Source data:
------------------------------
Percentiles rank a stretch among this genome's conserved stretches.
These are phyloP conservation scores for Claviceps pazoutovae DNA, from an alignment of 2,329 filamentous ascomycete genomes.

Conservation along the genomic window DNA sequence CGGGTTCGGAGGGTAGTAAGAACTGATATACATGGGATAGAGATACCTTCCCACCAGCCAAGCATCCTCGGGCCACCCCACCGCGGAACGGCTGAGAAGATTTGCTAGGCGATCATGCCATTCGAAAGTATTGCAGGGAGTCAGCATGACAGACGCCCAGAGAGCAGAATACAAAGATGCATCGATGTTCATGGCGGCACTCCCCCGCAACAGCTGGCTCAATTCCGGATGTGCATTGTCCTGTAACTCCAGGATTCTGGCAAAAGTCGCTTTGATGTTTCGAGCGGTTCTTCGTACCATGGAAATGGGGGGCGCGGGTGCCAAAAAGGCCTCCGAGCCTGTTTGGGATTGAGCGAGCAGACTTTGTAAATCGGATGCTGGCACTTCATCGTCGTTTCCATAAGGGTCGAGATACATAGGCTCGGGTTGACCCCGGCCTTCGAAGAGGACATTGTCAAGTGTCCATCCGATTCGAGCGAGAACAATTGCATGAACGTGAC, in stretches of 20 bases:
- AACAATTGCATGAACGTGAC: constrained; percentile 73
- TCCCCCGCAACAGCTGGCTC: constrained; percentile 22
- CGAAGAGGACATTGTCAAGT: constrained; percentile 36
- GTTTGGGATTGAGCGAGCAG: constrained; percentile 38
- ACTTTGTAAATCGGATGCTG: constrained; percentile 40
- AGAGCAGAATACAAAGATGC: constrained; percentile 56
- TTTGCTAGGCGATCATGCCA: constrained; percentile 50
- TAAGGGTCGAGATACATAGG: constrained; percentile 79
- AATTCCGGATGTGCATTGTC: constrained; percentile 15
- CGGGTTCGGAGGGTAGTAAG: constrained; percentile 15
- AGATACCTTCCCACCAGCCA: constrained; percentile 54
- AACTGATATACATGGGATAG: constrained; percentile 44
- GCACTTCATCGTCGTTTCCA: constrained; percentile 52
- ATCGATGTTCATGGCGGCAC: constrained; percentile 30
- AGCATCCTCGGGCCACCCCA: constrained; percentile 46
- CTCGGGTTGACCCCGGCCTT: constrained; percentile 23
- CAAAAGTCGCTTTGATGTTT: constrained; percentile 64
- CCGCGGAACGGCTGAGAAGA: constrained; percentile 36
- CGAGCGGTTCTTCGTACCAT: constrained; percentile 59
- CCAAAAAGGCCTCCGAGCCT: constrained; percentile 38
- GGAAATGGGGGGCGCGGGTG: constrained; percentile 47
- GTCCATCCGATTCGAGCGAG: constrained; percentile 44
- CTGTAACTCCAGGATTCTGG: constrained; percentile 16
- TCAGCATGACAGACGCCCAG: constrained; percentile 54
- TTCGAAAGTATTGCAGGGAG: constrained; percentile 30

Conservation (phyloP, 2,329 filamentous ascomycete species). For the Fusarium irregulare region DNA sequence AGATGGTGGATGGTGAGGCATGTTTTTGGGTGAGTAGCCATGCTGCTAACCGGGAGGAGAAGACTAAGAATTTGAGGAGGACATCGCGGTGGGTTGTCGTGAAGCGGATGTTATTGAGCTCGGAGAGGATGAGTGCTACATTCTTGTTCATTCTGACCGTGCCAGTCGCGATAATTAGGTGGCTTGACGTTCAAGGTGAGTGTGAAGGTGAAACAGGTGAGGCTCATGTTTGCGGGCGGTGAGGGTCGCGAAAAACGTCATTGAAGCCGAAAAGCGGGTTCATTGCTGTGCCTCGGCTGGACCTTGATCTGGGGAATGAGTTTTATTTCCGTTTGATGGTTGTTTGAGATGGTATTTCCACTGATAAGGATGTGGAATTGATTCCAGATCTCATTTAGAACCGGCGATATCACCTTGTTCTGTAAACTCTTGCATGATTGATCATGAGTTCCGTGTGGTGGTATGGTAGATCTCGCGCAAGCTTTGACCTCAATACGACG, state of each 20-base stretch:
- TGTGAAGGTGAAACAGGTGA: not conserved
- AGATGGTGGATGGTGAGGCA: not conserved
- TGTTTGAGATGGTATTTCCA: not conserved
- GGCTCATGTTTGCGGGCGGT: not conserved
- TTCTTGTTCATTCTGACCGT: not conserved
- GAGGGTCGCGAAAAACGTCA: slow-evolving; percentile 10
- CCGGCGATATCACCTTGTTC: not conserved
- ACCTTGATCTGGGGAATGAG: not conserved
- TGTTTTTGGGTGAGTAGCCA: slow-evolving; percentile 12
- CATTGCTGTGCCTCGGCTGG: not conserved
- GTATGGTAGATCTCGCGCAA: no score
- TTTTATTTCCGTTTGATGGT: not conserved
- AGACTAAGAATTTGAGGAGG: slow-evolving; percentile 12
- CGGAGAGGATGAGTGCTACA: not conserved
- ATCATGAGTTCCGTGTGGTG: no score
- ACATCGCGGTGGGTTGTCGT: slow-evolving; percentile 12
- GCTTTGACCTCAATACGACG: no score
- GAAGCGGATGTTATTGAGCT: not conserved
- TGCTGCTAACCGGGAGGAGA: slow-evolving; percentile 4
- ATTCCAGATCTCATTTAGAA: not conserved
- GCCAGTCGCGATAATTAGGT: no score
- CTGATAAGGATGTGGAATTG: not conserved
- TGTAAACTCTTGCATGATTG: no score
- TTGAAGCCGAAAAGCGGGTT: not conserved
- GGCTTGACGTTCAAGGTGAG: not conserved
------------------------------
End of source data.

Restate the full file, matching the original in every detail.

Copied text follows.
Percentiles rank a stretch among this genome's conserved stretches.
These are phyloP conservation scores for Claviceps pazoutovae DNA, from an alignment of 2,329 filamentous ascomycete genomes.

Conservation along the genomic window DNA sequence CGGGTTCGGAGGGTAGTAAGAACTGATATACATGGGATAGAGATACCTTCCCACCAGCCAAGCATCCTCGGGCCACCCCACCGCGGAACGGCTGAGAAGATTTGCTAGGCGATCATGCCATTCGAAAGTATTGCAGGGAGTCAGCATGACAGACGCCCAGAGAGCAGAATACAAAGATGCATCGATGTTCATGGCGGCACTCCCCCGCAACAGCTGGCTCAATTCCGGATGTGCATTGTCCTGTAACTCCAGGATTCTGGCAAAAGTCGCTTTGATGTTTCGAGCGGTTCTTCGTACCATGGAAATGGGGGGCGCGGGTGCCAAAAAGGCCTCCGAGCCTGTTTGGGATTGAGCGAGCAGACTTTGTAAATCGGATGCTGGCACTTCATCGTCGTTTCCATAAGGGTCGAGATACATAGGCTCGGGTTGACCCCGGCCTTCGAAGAGGACATTGTCAAGTGTCCATCCGATTCGAGCGAGAACAATTGCATGAACGTGAC, in stretches of 20 bases:
- AACAATTGCATGAACGTGAC: constrained; percentile 73
- TCCCCCGCAACAGCTGGCTC: constrained; percentile 22
- CGAAGAGGACATTGTCAAGT: constrained; percentile 36
- GTTTGGGATTGAGCGAGCAG: constrained; percentile 38
- ACTTTGTAAATCGGATGCTG: constrained; percentile 40
- AGAGCAGAATACAAAGATGC: constrained; percentile 56
- TTTGCTAGGCGATCATGCCA: constrained; percentile 50
- TAAGGGTCGAGATACATAGG: constrained; percentile 79
- AATTCCGGATGTGCATTGTC: constrained; percentile 15
- CGGGTTCGGAGGGTAGTAAG: constrained; percentile 15
- AGATACCTTCCCACCAGCCA: constrained; percentile 54
- AACTGATATACATGGGATAG: constrained; percentile 44
- GCACTTCATCGTCGTTTCCA: constrained; percentile 52
- ATCGATGTTCATGGCGGCAC: constrained; percentile 30
- AGCATCCTCGGGCCACCCCA: constrained; percentile 46
- CTCGGGTTGACCCCGGCCTT: constrained; percentile 23
- CAAAAGTCGCTTTGATGTTT: constrained; percentile 64
- CCGCGGAACGGCTGAGAAGA: constrained; percentile 36
- CGAGCGGTTCTTCGTACCAT: constrained; percentile 59
- CCAAAAAGGCCTCCGAGCCT: constrained; percentile 38
- GGAAATGGGGGGCGCGGGTG: constrained; percentile 47
- GTCCATCCGATTCGAGCGAG: constrained; percentile 44
- CTGTAACTCCAGGATTCTGG: constrained; percentile 16
- TCAGCATGACAGACGCCCAG: constrained; percentile 54
- TTCGAAAGTATTGCAGGGAG: constrained; percentile 30

Conservation (phyloP, 2,329 filamentous ascomycete species). For the Fusarium irregulare region DNA sequence AGATGGTGGATGGTGAGGCATGTTTTTGGGTGAGTAGCCATGCTGCTAACCGGGAGGAGAAGACTAAGAATTTGAGGAGGACATCGCGGTGGGTTGTCGTGAAGCGGATGTTATTGAGCTCGGAGAGGATGAGTGCTACATTCTTGTTCATTCTGACCGTGCCAGTCGCGATAATTAGGTGGCTTGACGTTCAAGGTGAGTGTGAAGGTGAAACAGGTGAGGCTCATGTTTGCGGGCGGTGAGGGTCGCGAAAAACGTCATTGAAGCCGAAAAGCGGGTTCATTGCTGTGCCTCGGCTGGACCTTGATCTGGGGAATGAGTTTTATTTCCGTTTGATGGTTGTTTGAGATGGTATTTCCACTGATAAGGATGTGGAATTGATTCCAGATCTCATTTAGAACCGGCGATATCACCTTGTTCTGTAAACTCTTGCATGATTGATCATGAGTTCCGTGTGGTGGTATGGTAGATCTCGCGCAAGCTTTGACCTCAATACGACG, state of each 20-base stretch:
- TGTGAAGGTGAAACAGGTGA: not conserved
- AGATGGTGGATGGTGAGGCA: not conserved
- TGTTTGAGATGGTATTTCCA: not conserved
- GGCTCATGTTTGCGGGCGGT: not conserved
- TTCTTGTTCATTCTGACCGT: not conserved
- GAGGGTCGCGAAAAACGTCA: slow-evolving; percentile 10
- CCGGCGATATCACCTTGTTC: not conserved
- ACCTTGATCTGGGGAATGAG: not conserved
- TGTTTTTGGGTGAGTAGCCA: slow-evolving; percentile 12
- CATTGCTGTGCCTCGGCTGG: not conserved
- GTATGGTAGATCTCGCGCAA: no score
- TTTTATTTCCGTTTGATGGT: not conserved
- AGACTAAGAATTTGAGGAGG: slow-evolving; percentile 12
- CGGAGAGGATGAGTGCTACA: not conserved
- ATCATGAGTTCCGTGTGGTG: no score
- ACATCGCGGTGGGTTGTCGT: slow-evolving; percentile 12
- GCTTTGACCTCAATACGACG: no score
- GAAGCGGATGTTATTGAGCT: not conserved
- TGCTGCTAACCGGGAGGAGA: slow-evolving; percentile 4
- ATTCCAGATCTCATTTAGAA: not conserved
- GCCAGTCGCGATAATTAGGT: no score
- CTGATAAGGATGTGGAATTG: not conserved
- TGTAAACTCTTGCATGATTG: no score
- TTGAAGCCGAAAAGCGGGTT: not conserved
- GGCTTGACGTTCAAGGTGAG: not conserved